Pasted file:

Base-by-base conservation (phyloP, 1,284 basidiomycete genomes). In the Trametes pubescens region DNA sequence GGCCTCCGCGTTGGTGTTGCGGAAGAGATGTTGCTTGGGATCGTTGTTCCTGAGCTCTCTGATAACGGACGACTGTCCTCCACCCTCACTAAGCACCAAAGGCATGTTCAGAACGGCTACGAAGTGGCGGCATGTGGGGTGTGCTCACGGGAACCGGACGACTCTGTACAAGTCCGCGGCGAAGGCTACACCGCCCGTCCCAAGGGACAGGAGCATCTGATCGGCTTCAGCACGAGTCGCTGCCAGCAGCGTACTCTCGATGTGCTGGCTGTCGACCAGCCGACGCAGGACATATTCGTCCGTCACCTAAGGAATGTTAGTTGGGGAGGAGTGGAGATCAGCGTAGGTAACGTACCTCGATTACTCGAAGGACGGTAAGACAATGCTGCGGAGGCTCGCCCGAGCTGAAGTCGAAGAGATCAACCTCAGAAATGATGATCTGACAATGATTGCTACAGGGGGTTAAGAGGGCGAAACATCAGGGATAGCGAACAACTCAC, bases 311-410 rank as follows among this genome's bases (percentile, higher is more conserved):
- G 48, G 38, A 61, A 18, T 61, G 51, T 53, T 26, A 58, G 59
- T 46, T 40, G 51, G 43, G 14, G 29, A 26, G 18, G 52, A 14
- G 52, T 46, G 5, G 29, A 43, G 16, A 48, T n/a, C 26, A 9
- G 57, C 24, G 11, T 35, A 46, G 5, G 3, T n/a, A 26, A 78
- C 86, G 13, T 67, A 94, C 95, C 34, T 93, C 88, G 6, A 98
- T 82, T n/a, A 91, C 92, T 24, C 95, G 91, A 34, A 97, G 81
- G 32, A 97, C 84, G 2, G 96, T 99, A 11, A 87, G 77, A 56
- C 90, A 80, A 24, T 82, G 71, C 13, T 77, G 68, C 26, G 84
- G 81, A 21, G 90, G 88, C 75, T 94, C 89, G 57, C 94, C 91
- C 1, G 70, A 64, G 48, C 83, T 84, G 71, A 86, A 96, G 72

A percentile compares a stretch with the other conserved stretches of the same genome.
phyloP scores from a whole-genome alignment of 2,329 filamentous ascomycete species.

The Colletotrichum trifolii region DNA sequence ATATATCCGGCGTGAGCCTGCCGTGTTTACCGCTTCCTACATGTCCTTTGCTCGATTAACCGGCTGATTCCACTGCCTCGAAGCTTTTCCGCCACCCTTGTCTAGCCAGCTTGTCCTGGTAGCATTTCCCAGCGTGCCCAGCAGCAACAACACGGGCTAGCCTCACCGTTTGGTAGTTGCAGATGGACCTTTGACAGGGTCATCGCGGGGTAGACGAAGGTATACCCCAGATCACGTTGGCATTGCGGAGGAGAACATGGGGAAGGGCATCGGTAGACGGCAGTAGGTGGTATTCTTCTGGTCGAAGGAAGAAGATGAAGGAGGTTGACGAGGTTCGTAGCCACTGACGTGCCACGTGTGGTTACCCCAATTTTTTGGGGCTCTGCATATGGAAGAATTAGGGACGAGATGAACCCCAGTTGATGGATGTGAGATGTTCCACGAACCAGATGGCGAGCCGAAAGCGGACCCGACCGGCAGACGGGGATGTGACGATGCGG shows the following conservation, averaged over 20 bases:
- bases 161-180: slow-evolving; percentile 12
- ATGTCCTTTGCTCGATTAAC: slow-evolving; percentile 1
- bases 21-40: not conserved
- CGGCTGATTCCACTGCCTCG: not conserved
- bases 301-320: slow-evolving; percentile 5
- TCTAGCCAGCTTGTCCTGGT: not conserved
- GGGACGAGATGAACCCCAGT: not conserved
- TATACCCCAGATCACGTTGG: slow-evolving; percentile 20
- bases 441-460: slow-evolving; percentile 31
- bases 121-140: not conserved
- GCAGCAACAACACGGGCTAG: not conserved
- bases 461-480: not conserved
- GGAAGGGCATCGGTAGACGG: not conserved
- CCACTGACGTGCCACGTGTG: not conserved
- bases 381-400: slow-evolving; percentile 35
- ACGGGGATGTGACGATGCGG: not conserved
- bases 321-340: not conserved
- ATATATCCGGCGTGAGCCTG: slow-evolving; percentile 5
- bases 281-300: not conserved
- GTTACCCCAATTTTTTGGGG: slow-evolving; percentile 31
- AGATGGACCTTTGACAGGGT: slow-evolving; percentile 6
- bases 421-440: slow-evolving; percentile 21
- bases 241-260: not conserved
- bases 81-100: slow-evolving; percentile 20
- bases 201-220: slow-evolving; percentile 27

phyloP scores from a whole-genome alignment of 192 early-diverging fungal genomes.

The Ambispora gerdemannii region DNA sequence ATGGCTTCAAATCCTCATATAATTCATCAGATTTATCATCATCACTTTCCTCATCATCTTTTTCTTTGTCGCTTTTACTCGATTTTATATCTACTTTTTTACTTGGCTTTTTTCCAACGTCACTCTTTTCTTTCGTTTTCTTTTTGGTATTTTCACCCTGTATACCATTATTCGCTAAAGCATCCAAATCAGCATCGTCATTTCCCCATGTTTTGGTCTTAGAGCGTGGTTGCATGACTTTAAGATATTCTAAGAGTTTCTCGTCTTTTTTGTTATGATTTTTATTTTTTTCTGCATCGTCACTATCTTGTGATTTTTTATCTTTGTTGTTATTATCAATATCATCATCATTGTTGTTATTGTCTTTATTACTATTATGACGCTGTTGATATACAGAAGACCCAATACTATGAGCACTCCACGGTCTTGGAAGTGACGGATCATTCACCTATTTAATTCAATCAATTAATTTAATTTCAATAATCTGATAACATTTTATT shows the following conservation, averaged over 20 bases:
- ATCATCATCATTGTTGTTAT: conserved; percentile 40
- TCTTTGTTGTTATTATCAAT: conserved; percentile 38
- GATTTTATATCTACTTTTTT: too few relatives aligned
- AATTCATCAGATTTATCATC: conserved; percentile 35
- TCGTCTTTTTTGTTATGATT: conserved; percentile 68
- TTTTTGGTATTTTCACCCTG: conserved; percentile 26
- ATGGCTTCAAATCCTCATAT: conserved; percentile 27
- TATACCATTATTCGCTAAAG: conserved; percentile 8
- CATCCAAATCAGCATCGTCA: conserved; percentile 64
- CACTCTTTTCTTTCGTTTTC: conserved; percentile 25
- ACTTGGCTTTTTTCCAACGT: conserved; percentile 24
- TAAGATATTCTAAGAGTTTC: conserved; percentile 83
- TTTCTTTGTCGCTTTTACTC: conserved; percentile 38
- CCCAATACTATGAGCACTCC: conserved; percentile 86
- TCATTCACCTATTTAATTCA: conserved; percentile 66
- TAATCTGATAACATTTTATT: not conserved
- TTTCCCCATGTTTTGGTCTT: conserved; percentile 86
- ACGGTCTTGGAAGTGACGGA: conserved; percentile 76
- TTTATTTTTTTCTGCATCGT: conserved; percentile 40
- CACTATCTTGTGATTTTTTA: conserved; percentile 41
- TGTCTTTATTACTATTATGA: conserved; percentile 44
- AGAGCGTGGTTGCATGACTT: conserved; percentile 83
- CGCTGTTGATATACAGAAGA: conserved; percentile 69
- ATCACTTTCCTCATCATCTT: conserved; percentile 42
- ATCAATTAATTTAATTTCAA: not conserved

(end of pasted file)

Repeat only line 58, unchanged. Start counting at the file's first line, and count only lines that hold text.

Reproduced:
- TTTCCCCATGTTTTGGTCTT: conserved; percentile 86